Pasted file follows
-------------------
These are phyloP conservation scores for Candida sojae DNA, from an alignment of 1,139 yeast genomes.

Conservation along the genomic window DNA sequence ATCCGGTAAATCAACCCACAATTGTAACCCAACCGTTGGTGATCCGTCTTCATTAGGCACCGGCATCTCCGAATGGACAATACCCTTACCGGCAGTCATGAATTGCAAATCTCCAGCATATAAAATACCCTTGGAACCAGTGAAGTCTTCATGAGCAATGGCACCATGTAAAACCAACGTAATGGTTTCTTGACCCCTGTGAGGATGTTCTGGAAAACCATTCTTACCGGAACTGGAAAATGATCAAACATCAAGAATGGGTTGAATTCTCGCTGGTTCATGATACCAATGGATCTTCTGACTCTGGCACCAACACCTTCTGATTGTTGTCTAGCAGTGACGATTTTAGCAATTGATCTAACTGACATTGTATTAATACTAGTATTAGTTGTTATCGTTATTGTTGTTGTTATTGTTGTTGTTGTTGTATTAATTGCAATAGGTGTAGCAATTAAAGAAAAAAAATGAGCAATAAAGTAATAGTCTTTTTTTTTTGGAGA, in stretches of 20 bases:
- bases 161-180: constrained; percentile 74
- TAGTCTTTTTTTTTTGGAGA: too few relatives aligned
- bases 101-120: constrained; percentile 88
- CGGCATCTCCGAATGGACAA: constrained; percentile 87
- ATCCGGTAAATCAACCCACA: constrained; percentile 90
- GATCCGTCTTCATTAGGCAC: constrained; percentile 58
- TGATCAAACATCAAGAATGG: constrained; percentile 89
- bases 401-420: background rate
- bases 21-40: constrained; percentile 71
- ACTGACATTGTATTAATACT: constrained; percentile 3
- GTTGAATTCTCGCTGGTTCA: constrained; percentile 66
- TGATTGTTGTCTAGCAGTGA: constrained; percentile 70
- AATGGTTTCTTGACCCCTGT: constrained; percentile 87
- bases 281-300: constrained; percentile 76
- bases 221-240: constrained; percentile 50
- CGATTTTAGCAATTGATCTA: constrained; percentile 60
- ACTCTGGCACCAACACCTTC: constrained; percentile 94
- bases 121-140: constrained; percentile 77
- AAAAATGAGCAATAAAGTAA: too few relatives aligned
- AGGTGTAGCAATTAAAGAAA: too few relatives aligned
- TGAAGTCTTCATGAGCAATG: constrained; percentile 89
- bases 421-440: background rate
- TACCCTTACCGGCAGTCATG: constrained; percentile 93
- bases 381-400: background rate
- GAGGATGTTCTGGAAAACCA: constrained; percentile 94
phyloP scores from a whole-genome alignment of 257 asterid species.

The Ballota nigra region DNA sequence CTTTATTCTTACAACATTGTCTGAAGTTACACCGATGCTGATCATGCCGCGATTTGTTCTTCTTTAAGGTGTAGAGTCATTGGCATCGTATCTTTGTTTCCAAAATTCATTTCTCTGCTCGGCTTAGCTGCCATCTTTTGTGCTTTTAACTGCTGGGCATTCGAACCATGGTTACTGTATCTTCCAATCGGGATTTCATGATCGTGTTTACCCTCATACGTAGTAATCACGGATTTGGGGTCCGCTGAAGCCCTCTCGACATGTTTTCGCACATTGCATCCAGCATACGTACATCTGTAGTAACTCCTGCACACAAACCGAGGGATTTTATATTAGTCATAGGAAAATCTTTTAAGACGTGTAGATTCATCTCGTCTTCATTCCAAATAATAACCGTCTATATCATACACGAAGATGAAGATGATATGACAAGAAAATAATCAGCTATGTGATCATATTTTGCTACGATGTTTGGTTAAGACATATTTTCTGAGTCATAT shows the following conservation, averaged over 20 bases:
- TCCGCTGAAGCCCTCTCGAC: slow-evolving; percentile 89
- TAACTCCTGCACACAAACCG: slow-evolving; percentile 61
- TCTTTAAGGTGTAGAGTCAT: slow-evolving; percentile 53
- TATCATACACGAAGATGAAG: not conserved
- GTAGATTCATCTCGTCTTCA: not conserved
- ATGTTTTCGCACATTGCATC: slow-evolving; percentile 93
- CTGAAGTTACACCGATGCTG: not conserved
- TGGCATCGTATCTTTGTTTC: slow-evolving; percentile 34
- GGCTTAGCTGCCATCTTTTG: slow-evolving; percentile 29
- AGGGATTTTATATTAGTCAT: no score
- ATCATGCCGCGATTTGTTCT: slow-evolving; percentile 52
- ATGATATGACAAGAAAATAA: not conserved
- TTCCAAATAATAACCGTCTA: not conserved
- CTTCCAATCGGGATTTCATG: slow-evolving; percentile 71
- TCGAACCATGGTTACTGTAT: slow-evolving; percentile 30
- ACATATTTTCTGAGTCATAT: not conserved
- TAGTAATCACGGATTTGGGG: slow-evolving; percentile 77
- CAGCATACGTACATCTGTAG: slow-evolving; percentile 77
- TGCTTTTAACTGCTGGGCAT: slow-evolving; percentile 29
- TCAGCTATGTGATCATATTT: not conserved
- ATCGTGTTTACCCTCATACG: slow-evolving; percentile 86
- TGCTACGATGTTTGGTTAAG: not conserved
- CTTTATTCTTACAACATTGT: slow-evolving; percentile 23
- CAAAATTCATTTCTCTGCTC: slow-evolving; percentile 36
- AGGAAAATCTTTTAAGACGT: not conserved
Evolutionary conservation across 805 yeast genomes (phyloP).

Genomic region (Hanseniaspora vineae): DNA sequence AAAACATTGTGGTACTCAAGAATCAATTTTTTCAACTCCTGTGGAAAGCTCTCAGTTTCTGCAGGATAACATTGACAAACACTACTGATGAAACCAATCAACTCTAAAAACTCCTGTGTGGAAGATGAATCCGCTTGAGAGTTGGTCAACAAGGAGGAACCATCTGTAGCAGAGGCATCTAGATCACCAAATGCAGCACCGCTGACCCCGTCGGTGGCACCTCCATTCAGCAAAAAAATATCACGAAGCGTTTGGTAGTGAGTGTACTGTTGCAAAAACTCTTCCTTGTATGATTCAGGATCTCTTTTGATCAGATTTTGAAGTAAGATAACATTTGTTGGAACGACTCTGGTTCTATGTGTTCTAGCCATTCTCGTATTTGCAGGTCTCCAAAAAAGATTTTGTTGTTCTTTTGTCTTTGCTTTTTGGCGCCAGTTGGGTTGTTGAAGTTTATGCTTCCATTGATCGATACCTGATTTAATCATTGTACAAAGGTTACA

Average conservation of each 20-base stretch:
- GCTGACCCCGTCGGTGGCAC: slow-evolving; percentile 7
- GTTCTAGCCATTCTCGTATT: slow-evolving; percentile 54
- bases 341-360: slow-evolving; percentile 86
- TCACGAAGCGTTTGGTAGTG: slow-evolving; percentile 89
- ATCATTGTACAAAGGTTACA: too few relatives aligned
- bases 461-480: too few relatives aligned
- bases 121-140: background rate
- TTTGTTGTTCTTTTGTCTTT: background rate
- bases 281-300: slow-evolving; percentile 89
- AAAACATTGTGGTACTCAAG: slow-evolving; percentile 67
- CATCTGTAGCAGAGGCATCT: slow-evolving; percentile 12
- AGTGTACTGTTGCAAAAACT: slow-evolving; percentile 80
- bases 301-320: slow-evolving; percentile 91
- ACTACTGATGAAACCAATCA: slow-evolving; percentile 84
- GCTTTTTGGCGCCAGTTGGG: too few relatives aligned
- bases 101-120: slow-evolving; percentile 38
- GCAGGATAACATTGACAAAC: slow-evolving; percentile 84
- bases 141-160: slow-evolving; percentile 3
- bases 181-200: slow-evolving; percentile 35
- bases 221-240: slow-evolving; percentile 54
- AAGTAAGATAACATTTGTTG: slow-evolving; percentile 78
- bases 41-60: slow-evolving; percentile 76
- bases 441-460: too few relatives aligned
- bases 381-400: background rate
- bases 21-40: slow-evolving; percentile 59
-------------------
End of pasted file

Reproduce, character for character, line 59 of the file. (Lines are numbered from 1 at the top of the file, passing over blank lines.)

- GTTCTAGCCATTCTCGTATT: slow-evolving; percentile 54